A Pulsar and its Mysterious Tail
A spinning neutron star is tied to a mysterious tail - or so it seems. Astronomers using NASA's Chandra X-ray Observatory have found that this pulsar, known as PSR J0357+3205 (or PSR J0357 for short), apparently has a long, X-ray bright tail streaming away from it.
This composite image shows Chandra data in blue and Digitized Sky Survey optical data in yellow. The two bright sources lying near the lower left end of the tail are both thought to be unrelated background objects located outside our galaxy.
PSR J0357 was originally discovered by the Fermi Gamma Ray Space Telescope in 2009. Astronomers calculate that the pulsar lies about 1,600 light years from Earth and is about half a million years old, which makes it roughly middle-aged for this type of object.
If the tail is at the same distance as the pulsar then it stretches for 4.2 light years in length. This would make it one of the the longest X-ray tails ever associated with a so-called "rotation- powered" pulsar, a class of pulsar that get its power from the energy lost as the rotation of the pulsar slows down. (Other types of pulsars include those driven by strong magnetic fields and still others that are powered by material falling onto the neutron star.)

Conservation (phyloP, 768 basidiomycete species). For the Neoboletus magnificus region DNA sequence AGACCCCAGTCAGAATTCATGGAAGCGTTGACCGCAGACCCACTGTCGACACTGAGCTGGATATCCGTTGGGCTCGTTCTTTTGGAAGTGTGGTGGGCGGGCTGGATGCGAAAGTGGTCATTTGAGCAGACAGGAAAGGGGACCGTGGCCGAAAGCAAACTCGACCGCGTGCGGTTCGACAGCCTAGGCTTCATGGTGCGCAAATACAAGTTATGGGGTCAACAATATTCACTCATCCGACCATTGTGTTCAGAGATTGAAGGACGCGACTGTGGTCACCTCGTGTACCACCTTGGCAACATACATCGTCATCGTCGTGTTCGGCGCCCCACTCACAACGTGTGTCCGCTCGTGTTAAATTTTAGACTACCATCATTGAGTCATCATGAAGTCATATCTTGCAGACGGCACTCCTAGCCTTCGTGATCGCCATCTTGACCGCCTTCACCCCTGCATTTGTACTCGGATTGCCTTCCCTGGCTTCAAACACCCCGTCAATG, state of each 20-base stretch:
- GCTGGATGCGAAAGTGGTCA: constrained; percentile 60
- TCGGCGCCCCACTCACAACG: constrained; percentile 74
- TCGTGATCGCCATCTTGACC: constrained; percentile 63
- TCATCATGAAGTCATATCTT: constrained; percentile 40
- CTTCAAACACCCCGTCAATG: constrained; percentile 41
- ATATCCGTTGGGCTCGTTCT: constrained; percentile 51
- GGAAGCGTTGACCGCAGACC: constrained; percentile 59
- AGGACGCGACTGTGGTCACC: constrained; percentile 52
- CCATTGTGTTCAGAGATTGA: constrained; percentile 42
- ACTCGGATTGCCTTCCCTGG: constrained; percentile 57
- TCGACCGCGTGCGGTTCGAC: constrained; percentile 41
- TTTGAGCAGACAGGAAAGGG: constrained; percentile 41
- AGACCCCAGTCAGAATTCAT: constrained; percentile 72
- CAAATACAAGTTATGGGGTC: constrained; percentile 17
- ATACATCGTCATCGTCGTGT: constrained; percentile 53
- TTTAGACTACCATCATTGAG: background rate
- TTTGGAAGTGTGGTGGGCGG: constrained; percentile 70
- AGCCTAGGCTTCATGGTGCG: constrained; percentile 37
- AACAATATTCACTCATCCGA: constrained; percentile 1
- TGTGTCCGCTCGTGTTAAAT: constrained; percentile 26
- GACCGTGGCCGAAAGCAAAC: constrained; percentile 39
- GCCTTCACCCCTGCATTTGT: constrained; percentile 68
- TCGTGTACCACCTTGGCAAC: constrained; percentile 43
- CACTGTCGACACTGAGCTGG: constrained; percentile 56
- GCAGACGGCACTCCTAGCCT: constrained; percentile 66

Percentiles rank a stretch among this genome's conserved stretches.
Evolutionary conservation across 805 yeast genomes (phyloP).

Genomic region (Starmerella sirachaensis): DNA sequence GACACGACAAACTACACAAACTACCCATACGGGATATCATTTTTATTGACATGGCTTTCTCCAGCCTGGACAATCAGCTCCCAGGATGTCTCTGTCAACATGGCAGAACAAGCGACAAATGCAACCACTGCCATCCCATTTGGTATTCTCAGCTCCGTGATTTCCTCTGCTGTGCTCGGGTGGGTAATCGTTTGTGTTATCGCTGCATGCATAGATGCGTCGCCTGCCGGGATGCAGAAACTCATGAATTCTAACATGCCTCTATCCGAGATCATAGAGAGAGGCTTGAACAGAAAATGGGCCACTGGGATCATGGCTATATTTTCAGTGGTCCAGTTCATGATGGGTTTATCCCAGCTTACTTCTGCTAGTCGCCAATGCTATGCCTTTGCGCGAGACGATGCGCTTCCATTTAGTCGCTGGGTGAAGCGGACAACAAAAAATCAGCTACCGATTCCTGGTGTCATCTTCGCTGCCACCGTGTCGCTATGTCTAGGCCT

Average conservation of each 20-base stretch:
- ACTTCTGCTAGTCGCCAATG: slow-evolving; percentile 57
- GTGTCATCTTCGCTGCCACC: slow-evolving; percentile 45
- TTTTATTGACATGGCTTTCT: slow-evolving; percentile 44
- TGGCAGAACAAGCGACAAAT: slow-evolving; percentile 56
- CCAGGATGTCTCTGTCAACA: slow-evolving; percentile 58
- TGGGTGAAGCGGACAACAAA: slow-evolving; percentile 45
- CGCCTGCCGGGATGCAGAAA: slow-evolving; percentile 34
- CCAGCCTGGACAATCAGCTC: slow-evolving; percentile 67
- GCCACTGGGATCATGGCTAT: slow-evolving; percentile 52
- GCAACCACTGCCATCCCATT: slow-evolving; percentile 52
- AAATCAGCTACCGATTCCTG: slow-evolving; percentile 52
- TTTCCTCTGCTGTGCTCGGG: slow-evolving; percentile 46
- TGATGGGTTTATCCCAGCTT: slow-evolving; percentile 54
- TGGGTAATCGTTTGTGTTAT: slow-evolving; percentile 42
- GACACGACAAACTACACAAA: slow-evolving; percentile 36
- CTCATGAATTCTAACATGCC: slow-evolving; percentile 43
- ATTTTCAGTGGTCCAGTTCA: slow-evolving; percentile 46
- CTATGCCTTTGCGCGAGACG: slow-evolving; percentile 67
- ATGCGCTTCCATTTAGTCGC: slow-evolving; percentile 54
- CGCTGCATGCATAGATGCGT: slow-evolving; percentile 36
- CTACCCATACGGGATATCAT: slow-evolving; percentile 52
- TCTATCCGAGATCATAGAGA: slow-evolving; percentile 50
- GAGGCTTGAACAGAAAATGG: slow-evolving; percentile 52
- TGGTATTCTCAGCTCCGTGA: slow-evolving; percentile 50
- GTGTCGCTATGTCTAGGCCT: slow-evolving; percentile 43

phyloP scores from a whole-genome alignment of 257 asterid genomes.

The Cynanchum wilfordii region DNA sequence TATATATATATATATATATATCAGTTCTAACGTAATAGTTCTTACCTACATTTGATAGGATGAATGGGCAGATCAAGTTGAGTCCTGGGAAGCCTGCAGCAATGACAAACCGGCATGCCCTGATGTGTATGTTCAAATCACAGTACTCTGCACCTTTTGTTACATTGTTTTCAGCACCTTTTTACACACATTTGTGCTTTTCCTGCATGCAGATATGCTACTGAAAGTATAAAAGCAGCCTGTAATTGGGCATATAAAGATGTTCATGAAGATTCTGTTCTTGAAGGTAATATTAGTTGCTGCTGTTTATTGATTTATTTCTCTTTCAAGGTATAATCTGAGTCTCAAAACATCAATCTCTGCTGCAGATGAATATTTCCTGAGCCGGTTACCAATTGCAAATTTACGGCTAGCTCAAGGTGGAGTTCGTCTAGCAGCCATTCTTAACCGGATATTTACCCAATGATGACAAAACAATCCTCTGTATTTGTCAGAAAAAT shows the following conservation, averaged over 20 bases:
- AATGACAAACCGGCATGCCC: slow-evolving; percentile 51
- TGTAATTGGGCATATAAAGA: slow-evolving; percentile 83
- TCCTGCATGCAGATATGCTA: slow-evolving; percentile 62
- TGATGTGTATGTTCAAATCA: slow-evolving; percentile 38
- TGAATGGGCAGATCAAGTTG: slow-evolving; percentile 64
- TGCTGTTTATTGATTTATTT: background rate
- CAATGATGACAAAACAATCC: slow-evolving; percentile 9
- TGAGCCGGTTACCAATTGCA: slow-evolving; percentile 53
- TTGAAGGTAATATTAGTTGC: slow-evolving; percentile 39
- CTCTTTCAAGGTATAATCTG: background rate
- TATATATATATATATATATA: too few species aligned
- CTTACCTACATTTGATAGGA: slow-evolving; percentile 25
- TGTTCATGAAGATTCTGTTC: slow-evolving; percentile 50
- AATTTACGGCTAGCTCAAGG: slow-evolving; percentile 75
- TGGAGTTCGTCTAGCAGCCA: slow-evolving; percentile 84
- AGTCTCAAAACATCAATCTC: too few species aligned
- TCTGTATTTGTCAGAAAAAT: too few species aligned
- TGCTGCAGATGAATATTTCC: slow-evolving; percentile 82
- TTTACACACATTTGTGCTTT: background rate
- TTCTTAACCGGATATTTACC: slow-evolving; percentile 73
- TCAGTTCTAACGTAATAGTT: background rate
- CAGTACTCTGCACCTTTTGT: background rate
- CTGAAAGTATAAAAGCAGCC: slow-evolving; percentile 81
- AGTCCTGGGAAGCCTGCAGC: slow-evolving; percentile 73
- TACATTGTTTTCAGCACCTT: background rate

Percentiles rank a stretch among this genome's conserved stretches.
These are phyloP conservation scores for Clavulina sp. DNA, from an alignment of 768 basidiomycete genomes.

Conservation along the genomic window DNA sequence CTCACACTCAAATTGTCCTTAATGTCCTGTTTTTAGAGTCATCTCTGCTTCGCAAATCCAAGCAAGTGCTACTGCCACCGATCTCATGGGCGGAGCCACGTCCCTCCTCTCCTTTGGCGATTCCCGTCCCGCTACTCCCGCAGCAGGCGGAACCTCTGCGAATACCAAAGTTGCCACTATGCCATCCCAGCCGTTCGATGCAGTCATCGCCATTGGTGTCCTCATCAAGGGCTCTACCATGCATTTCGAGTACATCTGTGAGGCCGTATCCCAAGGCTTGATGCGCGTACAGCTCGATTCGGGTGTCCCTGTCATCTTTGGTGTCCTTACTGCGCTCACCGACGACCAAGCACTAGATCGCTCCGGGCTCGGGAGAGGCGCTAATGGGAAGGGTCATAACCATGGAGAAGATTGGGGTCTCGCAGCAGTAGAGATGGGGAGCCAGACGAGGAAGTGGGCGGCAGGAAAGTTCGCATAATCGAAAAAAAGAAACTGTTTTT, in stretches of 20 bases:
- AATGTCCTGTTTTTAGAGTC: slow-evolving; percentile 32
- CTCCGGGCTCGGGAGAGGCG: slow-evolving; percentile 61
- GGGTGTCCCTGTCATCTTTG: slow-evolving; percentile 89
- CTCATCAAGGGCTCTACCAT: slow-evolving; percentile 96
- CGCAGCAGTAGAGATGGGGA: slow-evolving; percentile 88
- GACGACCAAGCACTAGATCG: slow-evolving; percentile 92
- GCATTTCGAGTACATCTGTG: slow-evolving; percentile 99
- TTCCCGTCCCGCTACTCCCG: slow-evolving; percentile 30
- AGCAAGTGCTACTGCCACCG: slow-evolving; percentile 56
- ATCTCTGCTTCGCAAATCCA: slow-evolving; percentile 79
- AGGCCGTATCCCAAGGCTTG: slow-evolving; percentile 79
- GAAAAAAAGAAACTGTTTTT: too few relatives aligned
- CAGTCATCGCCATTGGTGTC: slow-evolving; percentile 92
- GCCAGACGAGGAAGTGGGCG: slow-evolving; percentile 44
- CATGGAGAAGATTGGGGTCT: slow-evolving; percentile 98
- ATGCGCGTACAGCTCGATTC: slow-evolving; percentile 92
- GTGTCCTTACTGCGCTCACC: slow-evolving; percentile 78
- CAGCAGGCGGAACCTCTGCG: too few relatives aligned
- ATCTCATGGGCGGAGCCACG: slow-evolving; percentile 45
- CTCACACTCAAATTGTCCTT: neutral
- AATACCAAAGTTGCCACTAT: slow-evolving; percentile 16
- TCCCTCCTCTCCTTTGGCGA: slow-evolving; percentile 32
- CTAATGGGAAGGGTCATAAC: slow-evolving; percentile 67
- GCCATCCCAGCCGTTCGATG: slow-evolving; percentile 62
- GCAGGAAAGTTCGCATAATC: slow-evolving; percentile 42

The Chandra data indicate that the X-ray tail may be produced by emission from energetic particles in a pulsar wind, with the particles produced by the pulsar spiraling around magnetic field lines. Other X- ray tails around pulsars have been interpreted as bow-shocks generated by the supersonic motion of pulsars through space, with the wind trailing behind as its particles are swept back by the pulsar's interaction with the interstellar gas it encounters.
-Megan Watzke, CXC
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